BY KYLEIGH ROESSNER RN-BSN
Where the word meditation once would have conjured images of flower children and chakra cleansing, today it invokes a large body of scientific research on its health benefits. Meditation has shown to be a low-cost, low-risk, effective intervention for myriad conditions.
So, how can you reap the rewards of a meditation routine? A good start is to become familiar with the more popular forms of meditation. This overview can give you a jump start on your own practice.
Mindfulness meditation is about taking the time to reconnect with your body and mind by focusing awareness on the present moment. This means paying attention to your body, breathing and surroundings. It also means noticing without judgment.
To begin, find a quiet place to get comfortable. Start noticing your breath, calming your thoughts and focusing on the here and now. The UCLA Mindful Awareness Research Center provides several free guided mindfulness meditations that can get you started.
In mantra meditation, you return to certain key phrases to banish distressing thoughts, regain mental equilibrium and refocus attention. You can change your mantra for each particular practice based on your focus and intention.
To get started, find a comfortable, quiet place. Calm your thoughts and focus on your breathing. Then, repeat your mantra silently, using it to focus your attention and return to the present when your thoughts starts to wander.
For some, sitting still is the most effective form of meditation. Others require a more dynamic approach. Rather than using a mantra to focus attention, these people can use a state of mindfulness often referred to as flow.
For example, Qigong, tai chi and yoga can be meditative. These styles of meditation involve a specific set of movements, poses or gestures as well as controlled breathing and relaxation. Each form has subsets that specialize in certain benefits, such as vinyasa or power yoga to build muscle strength and coordination. Yoga has been studied as a treatment for many conditions involving the mind, such as anxiety, depression and stress. It combines mental benefits of meditation with physical benefits of exercise.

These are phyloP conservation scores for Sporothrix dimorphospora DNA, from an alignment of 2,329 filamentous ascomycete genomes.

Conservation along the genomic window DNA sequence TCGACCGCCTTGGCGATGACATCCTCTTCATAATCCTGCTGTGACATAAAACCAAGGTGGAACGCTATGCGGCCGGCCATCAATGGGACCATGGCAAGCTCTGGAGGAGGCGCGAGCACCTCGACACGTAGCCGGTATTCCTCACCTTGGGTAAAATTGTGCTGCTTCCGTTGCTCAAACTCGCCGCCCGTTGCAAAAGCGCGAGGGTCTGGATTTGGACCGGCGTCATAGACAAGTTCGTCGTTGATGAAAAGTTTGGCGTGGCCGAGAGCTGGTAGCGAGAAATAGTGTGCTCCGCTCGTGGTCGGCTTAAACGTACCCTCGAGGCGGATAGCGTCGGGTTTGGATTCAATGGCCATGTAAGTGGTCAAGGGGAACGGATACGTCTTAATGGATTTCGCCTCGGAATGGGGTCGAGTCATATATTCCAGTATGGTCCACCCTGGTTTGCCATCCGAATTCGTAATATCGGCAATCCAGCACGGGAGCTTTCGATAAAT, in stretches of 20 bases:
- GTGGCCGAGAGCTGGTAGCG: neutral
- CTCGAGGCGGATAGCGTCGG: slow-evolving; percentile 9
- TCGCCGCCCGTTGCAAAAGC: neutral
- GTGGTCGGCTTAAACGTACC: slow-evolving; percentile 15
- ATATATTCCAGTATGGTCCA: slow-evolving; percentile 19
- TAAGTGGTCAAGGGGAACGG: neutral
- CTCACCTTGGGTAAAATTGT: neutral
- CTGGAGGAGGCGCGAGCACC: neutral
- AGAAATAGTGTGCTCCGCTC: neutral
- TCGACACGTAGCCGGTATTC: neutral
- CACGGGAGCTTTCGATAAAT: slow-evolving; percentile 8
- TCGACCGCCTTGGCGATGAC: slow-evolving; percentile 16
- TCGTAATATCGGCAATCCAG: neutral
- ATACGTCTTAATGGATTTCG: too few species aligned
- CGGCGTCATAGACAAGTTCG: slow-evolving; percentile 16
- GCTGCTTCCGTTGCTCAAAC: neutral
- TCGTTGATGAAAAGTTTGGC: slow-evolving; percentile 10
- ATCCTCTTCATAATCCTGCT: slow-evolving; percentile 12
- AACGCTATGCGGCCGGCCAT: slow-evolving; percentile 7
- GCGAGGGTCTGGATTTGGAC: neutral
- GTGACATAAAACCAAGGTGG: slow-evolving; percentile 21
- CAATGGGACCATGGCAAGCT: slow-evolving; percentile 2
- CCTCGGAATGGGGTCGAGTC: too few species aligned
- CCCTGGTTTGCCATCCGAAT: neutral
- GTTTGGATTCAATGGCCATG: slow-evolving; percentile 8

You should seek a qualified instructor when getting started with these types of meditation. The National Center for Complementary and Integrative Health advises people to ask potential instructors about their training and experience before beginning to practice with them.
Guided Meditation (or Guided Imagery)
Guided meditation, also called guided imagery, is a practice primarily directed at relaxation. In this form, visualizations guided by a recording, a teacher or your own internal narrative can help you build mindfulness skills. Positive images engage the mind while relaxing the body and warding away negative thoughts. A guided imagery meditation practice can also improve coping skills for pain, anxiety and stress.
Tips for Getting Started
1. Shop around. Try several types of meditation to see which ones are most beneficial for you.
2. Build up to it. It can be difficult to shut off your thoughts and focus, so start with just five minutes and build up your meditation routine from there.
3. Put your phone on silent while meditating. Try to eliminate as many distractions as possible when you're just getting started.
4. Find the right tools. Many free resources, apps and instructional videos are ideal for beginners and readily available online. When your technique improves, you can meditate by yourself, guided by your preferences and experiences.
5. Remember there's no one right or wrong way to meditate. It's a highly individualized practice that you can tailor to your specific situation, tastes and goals.
No matter what kind of meditation routine you choose, practice it consistently. If you make the space in your busy life to reconnect for peace of mind, you'll reap rewards that you deserve.